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The Imaginary Nature/Aspect Of Existence


To explore a little more deeply what is meant by the Imaginary Nature of Existence, let’s begin with Khenpo Tsultrim Gyamtso Rinpoche’s definition:

The imaginary nature exists as mere conceptual creations. It is the objects that our concepts and ideas refer to. For example, since the real tiger in a dream is non-existent, it is merely a figment of the imagination. In other words, the imaginary nature, which refers to the contents of the delusion rather than the delusion itself, exists only in the imagination as the referent of names and concepts. For example we talk about past events. These events do not exist at all. They are simply names or concepts for referring to things that are being imagined, but which do not exist. Objects external to the mind and senses are of this nature. They do not exist and yet names and concepts are applied to them.

So, to reiterate, the imaginary nature “refers to the contents of the delusion rather than the delusion itself.” When we’re dreaming of a tiger, the dream-tiger, as a dream -- i.e. as a projection of our mind -- has a certain kind of “existence” or “reality” that cannot be denied. In other words, the delusion itself, the dream itself, is indeed appearing. But the supposed content of the dream/delusion -- namely an objectively-existing tiger -- has no real existence, but rather is simply imaginary: a fact we become aware of, when we wake up in our bedroom, and notice that there is no tiger to be found, anywhere.

Tai Situ Rinpoche explains the Imaginary Nature in a similar way:

... the imaginary aspect of experience refers to what our thoughts are thinking about, what our thoughts are projecting. These are just conceptual creations, they have no existence and don’t appear anywhere in the world. This includes all the names that we give to things and it is pretty easy to understand.

In relation to the practice of naming things, he explains:

An imaginary nature is something that is only a projection of mind. For example, we call the things we put our feet in “shoes.” We could call them hat or jacket but in the beginning the English people decided to call them shoes. Tibetans call them lham and in India we use the Hindi word jut. These labels are all kuntag, imaginary natures.

The very process of “naming” involves an abstraction from direct experience, from the flowing interconnected luminous weave of Reality. It involves the creation of more-or-less arbitrary conceptual boundaries, whose “existence” is only of the Imaginary Nature.

Shantarakshita expands a bit on this naming process, by including in his discussion the “signs” i.e. the characteristics according to which we designate/name the “things” of our conceptual universe:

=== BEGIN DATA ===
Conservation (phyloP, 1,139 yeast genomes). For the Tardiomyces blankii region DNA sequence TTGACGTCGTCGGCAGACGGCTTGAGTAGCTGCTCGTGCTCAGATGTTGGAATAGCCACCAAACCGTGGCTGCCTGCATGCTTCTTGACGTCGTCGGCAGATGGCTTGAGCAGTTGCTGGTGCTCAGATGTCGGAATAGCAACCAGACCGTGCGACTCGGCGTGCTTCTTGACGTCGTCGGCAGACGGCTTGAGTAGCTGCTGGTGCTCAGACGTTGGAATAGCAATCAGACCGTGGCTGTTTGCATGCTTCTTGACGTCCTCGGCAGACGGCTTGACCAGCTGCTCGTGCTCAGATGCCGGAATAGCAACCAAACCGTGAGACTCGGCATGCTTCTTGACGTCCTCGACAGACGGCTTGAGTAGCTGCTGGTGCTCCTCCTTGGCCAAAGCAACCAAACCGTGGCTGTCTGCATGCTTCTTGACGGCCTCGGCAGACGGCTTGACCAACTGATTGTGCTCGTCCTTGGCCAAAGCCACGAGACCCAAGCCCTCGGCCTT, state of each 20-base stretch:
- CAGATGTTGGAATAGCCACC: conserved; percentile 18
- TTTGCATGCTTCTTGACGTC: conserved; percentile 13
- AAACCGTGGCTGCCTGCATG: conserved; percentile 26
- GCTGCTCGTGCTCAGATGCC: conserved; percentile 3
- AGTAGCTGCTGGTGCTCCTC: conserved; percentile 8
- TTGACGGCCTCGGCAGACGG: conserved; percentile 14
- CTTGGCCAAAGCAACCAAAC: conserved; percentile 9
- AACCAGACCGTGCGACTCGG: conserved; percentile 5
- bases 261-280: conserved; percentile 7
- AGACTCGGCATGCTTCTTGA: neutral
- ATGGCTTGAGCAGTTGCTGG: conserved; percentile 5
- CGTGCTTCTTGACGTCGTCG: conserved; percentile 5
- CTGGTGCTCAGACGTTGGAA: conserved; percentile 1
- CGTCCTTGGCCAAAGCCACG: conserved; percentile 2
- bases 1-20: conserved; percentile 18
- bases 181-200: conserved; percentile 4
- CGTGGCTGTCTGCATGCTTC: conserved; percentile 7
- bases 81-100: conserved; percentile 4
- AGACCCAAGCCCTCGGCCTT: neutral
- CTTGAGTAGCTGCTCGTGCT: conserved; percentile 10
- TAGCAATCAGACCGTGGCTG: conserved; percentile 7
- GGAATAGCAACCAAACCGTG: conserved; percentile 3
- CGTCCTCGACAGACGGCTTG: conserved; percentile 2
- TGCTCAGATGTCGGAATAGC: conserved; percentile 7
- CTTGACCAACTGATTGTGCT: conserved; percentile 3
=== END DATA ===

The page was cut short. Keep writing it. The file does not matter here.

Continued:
... the word “sign” refers to what appears as the characteristics of shape, solidity, and so forth (as in the case of an object like a vase). When the name “vase” is attached to the characteristics of a vase, the characteristics of all other things are implicitly excluded, and the label is identified with the vase itself. This is what is meant by a name. By giving a name to something, one gives a clear indication of what the characteristics (i.e., the sign) of the thing are. These two items (sign and name) constitute imputed nature (kun btags) because they are the domain of words and thoughts in being the dualistic appearance of subject and object, which, when investigated, are found to be false or deceptive.

So, once again, included in the Imaginary Nature or Aspect of Experience are (1) names -- linguistic/conceptual categories; and (2) the supposed “objects” that our mental thoughts and images refer to. Because we have collectively created the name “Santa Claus” and “unicorn,” for instance, I can easily create a mental image of Santa Claus, or a mental image of a unicorn -- but if I traveled to the North Pole looking for the “real” Santa Claus, or for a “real” unicorn, I would never find them as anything other than mental projections. They are only imaginary.

It’s the same with past events: while I can conjure a “memory” of a past event, the event itself is nowhere to be found, other than in my mind, as a mental projection. As such, past events -- like dream-tigers and Santa Claus and unicorns -- belong to the Imaginary Nature.

The most problematic of all imaginary creations is that of a separate, inherent and unchanging “self.” The assumption of a truly-existent separate “me” is the cause of all our suffering.

Return to the main Three Nature of Existence essay


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